Wayne was absent from my class last Thursday and Friday. We had a test and a quiz; he has the test made up so far and I'm sure he'll have the quiz taken care of quickly. Wayne is a pretty good student and good students get their work made up in a timely manner. This would be an odd entry if it was simply about an absent student, a daily occurrence at every school. He missed classes those days with his teammates as our Wildcat basketball squad played in a tournament at a nearby college. But Wayne is not your typical Westbury Christian basketball player. You see, Wayne, whose given name is Wenxuan, is from China and the first international student from Asia to have an impact as a player in our program in my sixteen years at WCS. I would guess he's 6'7" and he's coming off a broken leg suffered last season but he's rehabbed and healed quickly. But this isn't a basketball story either; it's a language story.
Wayne is in my 7th period class which is called ESL Bible and a first for us in the spiritual department. It's a bit of a misnomer as not everyone in the class has English as their second language. I requested that Jean Lander, our amazing guidance counselor, sprinkle a number of native speakers into the class roster to help those for whom English is a struggle. Last year, I had several American students sit with international students as we took notes and I discovered two things. One was that the grades of the international students improved and secondly, a bond was formed which would not have otherwise. This year, we are attempting to do it on a broader scale while teaching the same material as in my other four sections. Of the twenty-four kids enrolled in my 7th period, twelve are from China but it doesn't stop there. Another is from Vietnam by way of Japan, one is from Ecuador, one is from Tanzania, and one has dual American citizenship with South Africa. But that doesn't quite tell the story, either. Four of the students, all girls, are American citizens but their parents are immigrants, two from Nigeria and two from The Philippines. These last four, as well as the young man with dual citizenship and the young lady from Tanzania, have English as their first language but they are well acquainted with the barriers that language can erect. When we begin the note taking part of class, usually the final fifteen to twenty minutes, we rearrange our desks as the English speakers sit with the international students and help with spelling and translating my ramblings. Some good friendships have formed already this semester as well as some pretty good report card grades. In English, we refer to that scenario as win-win!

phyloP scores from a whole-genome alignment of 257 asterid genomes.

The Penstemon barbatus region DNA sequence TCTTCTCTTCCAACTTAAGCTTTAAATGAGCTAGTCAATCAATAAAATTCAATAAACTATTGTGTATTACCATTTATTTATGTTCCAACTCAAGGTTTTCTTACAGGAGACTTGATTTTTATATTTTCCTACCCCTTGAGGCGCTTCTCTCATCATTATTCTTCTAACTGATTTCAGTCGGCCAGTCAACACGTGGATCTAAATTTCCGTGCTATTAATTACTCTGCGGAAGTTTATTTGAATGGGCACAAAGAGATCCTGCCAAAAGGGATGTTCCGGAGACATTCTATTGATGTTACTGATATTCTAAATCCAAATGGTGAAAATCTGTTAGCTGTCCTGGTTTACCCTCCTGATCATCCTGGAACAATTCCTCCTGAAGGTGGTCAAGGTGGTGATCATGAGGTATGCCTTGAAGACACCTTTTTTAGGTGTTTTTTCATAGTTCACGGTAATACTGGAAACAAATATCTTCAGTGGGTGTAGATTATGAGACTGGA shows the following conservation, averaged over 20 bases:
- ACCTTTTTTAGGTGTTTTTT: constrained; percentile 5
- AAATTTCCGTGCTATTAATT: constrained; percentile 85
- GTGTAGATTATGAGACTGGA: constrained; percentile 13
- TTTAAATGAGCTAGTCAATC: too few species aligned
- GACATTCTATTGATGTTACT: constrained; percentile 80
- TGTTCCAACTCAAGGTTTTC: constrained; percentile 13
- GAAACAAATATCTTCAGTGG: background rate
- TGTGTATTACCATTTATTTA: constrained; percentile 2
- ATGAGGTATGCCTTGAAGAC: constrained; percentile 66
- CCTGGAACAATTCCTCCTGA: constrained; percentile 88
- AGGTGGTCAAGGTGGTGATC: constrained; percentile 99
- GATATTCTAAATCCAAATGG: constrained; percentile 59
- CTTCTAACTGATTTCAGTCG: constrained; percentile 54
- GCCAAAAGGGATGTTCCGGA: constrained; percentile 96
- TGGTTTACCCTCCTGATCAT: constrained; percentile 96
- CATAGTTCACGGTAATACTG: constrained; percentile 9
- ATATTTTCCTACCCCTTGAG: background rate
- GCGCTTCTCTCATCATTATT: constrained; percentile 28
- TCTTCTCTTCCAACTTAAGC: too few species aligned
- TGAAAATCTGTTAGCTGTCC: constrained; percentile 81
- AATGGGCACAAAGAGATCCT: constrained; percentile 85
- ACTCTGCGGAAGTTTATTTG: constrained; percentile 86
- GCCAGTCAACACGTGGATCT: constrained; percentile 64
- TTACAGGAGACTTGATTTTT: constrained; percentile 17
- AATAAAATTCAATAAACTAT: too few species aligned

That brings me back to Wayne. To be honest, Wayne's vocabulary is so good he doesn't need help. But his absence last week created a dilemma for me. Electronic translators are not allowed on tests and quizzes in my class- they are permitted for writing assignments. So, when an international student does not comprehend a word on a quiz or a test, they raise their hand and I move to their desk and define it. Except sometimes, they don't understand the meaning of the definition so I try again and they don't understand that either. That's where Wayne comes in. He's deep in thought and I say, "Wayne- ..............." and he spits out the proper word or phrase in Mandarin. Invariably, there is a light of recognition, a shaking of the head, and a return to the quiz. And I invariably add, "That's what I meant to say." It is no exaggeration to estimate Wayne's input probably raised one of his classmate's grade by 5% points this semester. I hope his countryman will remember Wayne at Christmas time, or at least during the Chinese New Year.
If the Lord were to bestow on me any gift I lack, I would request the gift to be able to speak a second language, especially Chinese or Vietnamese. My effectiveness in mission work would soar, or at least that is my perception. In 1st Corinthians, Paul stresses the need for an interpreter when someone is speaking in tongues so the hearers are not left in the dark. We all have different levels of understanding in the academic areas and that pertains to language as well. Many of my international students excel in Bible, a subject of which they might possess little background knowledge. The overwhelming majority, especially the young ladies, are successful due to extreme diligence in their efforts. But sometimes, they all need a helpful nudge and not just from the instructor. One thing I try to instill as we study each day is a little American culture along with the scriptures. I think I need to pass on the meaning of the old proverb, a word to the wise. And in my class, it usually emanates from Wayne.
Applicable quote of the day:
"I personally believe we developed language because of our deep inner need to complain."
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